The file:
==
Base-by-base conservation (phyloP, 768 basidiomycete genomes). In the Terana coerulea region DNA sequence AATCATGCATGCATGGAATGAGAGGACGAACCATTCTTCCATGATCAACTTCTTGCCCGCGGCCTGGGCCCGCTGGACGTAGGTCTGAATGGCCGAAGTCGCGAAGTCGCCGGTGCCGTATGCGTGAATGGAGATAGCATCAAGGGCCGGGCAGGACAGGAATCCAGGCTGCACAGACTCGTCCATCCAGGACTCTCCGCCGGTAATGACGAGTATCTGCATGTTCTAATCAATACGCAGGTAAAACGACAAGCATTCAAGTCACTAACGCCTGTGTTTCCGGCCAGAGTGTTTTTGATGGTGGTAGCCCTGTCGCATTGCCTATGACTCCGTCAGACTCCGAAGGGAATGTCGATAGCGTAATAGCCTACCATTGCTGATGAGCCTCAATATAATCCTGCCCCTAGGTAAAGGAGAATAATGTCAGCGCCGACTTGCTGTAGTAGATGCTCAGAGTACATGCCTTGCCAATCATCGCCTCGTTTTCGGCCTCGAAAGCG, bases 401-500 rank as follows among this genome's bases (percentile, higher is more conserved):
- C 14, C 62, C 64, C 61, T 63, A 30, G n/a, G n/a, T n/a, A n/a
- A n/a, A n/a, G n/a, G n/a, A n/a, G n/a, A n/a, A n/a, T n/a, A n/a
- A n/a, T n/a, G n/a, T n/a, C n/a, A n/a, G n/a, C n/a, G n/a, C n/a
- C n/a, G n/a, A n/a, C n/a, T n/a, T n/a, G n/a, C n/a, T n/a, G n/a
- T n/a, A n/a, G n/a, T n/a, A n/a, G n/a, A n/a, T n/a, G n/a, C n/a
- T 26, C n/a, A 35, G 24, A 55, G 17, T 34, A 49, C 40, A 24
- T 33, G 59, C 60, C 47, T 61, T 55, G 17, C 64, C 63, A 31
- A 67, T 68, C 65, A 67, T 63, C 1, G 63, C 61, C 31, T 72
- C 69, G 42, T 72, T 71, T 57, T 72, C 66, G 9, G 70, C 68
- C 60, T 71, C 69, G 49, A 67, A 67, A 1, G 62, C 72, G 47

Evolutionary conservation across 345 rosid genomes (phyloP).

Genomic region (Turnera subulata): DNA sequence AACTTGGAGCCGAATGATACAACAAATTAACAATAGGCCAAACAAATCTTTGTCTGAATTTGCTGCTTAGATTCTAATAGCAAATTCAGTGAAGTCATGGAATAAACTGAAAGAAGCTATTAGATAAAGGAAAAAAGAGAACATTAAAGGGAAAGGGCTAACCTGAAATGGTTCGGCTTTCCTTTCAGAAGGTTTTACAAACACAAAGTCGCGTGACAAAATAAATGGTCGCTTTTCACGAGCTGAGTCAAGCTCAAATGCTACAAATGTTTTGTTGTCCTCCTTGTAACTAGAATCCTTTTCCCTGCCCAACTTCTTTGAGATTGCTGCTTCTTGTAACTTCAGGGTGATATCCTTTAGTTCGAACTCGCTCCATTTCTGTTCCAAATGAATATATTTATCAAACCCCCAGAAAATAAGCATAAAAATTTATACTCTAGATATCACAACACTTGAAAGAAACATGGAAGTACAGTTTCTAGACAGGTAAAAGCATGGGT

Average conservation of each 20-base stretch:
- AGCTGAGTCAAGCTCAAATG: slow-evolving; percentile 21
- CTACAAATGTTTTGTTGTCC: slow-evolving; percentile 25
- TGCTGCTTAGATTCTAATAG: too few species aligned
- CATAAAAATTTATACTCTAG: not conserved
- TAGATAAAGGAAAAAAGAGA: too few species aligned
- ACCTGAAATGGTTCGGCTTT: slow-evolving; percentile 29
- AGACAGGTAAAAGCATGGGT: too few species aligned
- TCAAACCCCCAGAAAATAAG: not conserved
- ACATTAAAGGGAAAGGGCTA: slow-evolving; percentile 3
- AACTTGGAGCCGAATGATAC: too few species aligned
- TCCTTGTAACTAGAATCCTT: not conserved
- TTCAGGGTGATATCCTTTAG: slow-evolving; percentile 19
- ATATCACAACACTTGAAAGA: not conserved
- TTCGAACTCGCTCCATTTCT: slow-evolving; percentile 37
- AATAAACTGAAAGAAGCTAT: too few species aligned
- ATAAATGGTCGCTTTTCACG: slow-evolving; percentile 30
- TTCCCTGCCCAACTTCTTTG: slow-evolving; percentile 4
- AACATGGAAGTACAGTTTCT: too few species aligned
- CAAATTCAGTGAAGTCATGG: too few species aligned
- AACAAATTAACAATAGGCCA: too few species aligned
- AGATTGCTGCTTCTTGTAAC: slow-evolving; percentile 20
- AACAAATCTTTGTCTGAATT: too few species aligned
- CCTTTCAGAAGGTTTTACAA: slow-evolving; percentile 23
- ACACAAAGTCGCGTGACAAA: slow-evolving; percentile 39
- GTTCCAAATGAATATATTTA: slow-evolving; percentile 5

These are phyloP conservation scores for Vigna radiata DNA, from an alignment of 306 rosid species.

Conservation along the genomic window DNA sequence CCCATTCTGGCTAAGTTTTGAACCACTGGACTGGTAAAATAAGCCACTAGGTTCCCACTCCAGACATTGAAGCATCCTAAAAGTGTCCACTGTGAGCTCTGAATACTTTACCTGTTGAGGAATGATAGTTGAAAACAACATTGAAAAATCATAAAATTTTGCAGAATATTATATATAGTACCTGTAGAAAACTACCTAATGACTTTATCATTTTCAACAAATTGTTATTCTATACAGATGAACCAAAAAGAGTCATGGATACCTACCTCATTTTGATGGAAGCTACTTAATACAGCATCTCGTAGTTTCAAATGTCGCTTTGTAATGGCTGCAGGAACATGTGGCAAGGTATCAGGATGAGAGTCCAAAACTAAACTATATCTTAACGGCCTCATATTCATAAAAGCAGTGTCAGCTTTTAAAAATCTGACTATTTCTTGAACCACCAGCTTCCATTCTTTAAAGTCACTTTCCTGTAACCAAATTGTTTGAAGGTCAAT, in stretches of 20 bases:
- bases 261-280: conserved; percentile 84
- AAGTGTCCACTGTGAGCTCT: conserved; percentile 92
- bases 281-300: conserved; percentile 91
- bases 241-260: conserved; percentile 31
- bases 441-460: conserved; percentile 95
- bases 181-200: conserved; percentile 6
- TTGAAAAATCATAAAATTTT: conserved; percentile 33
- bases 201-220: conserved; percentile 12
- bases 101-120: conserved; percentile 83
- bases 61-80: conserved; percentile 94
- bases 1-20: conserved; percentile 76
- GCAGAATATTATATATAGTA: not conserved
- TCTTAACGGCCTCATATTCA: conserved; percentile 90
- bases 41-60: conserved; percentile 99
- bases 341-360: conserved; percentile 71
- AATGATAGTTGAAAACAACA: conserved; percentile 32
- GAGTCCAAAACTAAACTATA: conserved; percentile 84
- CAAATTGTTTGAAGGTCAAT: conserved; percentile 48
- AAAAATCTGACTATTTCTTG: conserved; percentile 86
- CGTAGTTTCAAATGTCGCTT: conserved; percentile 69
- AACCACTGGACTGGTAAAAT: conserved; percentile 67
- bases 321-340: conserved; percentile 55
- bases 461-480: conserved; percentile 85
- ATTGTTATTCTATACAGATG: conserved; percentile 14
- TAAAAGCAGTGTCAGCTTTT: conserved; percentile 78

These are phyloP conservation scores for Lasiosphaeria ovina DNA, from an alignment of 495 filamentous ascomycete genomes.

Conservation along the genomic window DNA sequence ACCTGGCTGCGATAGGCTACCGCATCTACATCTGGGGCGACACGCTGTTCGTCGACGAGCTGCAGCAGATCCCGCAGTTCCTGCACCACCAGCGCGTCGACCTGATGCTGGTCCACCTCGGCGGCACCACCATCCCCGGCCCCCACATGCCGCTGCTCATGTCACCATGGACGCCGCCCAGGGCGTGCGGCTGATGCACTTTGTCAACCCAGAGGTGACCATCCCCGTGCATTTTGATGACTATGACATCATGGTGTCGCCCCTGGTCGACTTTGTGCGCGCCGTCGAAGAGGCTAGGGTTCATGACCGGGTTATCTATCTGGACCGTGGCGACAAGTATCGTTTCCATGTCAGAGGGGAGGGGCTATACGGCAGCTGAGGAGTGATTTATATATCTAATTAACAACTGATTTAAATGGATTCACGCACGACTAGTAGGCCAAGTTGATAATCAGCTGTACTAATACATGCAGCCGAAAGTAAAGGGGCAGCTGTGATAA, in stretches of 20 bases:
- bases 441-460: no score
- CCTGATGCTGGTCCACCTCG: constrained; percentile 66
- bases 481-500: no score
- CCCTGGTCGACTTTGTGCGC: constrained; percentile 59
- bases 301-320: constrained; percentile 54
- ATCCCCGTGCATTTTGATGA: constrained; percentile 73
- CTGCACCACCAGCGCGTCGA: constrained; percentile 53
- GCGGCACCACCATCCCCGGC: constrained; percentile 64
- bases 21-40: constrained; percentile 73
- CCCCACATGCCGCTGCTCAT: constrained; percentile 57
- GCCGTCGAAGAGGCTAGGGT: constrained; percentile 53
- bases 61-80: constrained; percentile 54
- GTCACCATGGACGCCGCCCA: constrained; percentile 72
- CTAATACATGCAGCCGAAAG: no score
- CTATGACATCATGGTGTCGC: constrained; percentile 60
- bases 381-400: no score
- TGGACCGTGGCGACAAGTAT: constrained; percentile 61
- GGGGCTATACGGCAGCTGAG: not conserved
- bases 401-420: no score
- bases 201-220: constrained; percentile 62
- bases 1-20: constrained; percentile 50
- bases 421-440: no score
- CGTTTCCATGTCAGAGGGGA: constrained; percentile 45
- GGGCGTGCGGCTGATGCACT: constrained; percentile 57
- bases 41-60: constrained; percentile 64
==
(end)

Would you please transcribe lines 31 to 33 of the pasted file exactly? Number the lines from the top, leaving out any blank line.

- TTCCCTGCCCAACTTCTTTG: slow-evolving; percentile 4
- AACATGGAAGTACAGTTTCT: too few species aligned
- CAAATTCAGTGAAGTCATGG: too few species aligned